U.S. Sen. Michael Bennet took action last week to help veterans still struggling after their service to our country.
As we rightly honor our veterans on Monday, Bennet also deserves praise for submitting a bill calling for a federal investigation on behalf of vets with invisible wounds suffered during combat.
Bennet read The Gazette series "Other Than Honorable" carefully and also convened a task force that found similar issues with our returning vets before submitting the bill. The Gazette series, by reporter Dave Philipps, showed a sharp increase in the number of soldiers discharged for minor misconduct. The discharges correlate with the military's need to downsize. Since 2009, minor misconduct discharges have surged 25 percent.
The series showed many of the discharged troops had "invisible injuries," including post-traumatic stress disorder and traumatic brain injuries that may have caused their behaviors. Often they were discharged in a manner that left them homeless and without standard veteran benefits.
Further Gazette investigations showed the military's medical commander mistakenly assumed troops were being screened to ensure that no one with invisible injuries was being kicked out. As the investigation revealed, Army screenings do not look at the connection between a soldier's condition and misconduct.
"The Gazette deserves huge credit for elevating the dialogue and illuminating the issues," Bennet said.
The bill Bennet sponsored directs the nonpartisan Government Accountability Office to look at four issues, including whether the armed forces have processes to assess the effect of combat injuries on conduct and how the military ensures that the processes are followed. Other issues the bill instructs the GAO to investigate include: Whether commanders, junior officers and noncommissioned officers have proper training to recognize these injuries in troops; whether troops discharged for misconduct get treatment for combat injuries before they're kicked out and how many are barred from Veterans Affairs benefits; and whether troops are informed they will lose VA benefits if they agree to leave the military in lieu of trial by court-martial.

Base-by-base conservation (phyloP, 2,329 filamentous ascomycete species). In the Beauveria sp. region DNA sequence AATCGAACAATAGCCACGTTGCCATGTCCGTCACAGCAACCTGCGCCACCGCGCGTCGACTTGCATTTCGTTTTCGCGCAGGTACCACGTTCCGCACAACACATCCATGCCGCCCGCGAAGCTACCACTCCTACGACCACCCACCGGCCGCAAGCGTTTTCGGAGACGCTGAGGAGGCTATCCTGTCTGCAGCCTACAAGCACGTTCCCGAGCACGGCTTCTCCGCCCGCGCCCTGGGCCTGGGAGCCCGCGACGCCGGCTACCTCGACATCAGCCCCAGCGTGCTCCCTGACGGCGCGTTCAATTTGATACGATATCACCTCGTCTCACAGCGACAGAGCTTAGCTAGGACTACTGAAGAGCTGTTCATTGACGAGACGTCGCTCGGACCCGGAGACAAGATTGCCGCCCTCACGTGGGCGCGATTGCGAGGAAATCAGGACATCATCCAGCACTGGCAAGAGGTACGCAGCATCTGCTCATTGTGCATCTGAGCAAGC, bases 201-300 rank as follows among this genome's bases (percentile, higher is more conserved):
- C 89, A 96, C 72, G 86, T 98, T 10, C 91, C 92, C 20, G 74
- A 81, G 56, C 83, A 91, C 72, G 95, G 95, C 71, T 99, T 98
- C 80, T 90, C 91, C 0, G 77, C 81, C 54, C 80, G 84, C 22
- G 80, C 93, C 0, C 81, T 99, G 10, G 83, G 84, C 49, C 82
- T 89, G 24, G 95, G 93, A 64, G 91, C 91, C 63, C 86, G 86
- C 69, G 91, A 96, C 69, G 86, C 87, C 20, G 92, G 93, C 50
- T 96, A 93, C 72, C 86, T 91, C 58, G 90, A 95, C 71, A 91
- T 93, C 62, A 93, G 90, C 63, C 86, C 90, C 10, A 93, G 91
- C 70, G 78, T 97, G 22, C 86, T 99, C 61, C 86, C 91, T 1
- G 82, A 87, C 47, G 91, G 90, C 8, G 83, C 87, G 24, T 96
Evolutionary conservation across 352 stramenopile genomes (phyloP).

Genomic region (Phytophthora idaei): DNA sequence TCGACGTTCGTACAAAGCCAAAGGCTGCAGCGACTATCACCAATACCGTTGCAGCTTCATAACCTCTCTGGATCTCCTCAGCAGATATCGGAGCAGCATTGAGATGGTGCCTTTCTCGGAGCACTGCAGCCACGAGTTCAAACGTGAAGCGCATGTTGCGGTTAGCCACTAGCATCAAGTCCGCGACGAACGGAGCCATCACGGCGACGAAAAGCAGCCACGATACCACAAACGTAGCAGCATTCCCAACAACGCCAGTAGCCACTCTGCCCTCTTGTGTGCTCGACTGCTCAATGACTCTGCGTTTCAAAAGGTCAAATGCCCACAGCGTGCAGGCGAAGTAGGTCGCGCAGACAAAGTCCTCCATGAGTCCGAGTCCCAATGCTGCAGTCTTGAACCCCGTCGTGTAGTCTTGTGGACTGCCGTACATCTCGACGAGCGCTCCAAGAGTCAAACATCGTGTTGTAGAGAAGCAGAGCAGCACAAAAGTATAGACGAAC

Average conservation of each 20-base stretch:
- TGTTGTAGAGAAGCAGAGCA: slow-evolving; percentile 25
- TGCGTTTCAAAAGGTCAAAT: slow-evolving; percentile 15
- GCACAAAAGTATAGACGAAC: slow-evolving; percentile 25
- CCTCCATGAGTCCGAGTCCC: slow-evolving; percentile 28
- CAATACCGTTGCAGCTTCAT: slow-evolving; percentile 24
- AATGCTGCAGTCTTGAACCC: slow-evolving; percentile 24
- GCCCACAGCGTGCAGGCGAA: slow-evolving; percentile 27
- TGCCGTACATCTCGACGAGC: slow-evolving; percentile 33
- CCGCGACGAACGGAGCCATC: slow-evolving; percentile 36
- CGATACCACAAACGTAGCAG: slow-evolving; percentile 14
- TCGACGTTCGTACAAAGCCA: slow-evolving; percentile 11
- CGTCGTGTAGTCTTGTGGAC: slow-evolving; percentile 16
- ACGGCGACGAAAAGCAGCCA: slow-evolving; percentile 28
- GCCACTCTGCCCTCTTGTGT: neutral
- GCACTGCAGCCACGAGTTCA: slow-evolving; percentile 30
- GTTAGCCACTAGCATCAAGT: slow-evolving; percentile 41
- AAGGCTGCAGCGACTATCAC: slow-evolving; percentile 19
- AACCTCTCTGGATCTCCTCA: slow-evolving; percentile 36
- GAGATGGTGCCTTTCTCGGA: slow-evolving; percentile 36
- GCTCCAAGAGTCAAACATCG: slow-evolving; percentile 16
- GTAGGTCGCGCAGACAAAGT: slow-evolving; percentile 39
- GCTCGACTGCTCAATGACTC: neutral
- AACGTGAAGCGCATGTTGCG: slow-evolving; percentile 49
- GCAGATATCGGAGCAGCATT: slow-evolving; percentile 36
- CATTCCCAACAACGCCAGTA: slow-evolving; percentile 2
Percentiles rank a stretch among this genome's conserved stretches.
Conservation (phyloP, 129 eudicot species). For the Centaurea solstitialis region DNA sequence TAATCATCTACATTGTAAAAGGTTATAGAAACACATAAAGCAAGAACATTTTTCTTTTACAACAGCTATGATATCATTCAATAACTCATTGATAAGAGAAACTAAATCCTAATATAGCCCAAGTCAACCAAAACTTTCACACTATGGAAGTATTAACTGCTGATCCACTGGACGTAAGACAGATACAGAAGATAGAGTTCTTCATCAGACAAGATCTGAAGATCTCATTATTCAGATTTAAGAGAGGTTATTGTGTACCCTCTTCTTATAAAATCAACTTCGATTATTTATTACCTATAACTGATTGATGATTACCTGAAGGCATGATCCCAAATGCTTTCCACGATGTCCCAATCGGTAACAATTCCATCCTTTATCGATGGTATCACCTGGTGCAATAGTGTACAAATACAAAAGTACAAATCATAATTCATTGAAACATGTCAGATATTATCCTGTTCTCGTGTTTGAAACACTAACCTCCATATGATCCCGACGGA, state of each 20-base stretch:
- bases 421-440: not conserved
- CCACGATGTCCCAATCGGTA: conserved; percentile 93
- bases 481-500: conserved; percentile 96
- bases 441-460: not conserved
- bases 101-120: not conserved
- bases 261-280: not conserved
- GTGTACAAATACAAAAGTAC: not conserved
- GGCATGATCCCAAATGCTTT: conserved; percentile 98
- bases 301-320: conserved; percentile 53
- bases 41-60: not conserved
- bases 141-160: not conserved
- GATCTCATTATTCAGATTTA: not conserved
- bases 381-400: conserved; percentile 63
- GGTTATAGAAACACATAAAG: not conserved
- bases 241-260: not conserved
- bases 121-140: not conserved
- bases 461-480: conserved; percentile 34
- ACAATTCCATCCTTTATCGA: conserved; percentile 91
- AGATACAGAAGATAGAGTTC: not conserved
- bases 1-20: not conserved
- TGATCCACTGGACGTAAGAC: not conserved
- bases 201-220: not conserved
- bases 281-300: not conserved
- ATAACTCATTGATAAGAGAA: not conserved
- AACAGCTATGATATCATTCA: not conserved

If attached to the National Defense Authorization Act, as expected, the bill could be voted on in the next two weeks. A House version of the bill was introduced by Rep. Mike Coffman, R-Colo., and passed in June.
Americans value the men and women who risk their lives to defend this country and its way of life. In the past decade, they have taken to thanking veterans for their service when encountering them in public. On Monday, we will formally acknowledge them with a federal holiday.
But we must do more than thank them. We must vigilantly protect promises our country has made to them if we want to maintain the greatest military the world has seen. We must make certain the government treats our veterans with the dignity, care and respect they earned when they dropped everything - often leaving jobs, spouses, children and beloved hometowns - to defend the rest of us in leading prosperous and comfortable lives.
In demanding an investigation of concerns raised by The Gazette, Sen. Bennet and Rep. Coffman have used their positions of influence to protect the interests of constituents who keep this country safe and free.
Veterans Day reminds of the sacrifices that veterans take in serving our nation. They deserve a free press and a Congress that defends their interests long after they have served. The American way of life depends on it.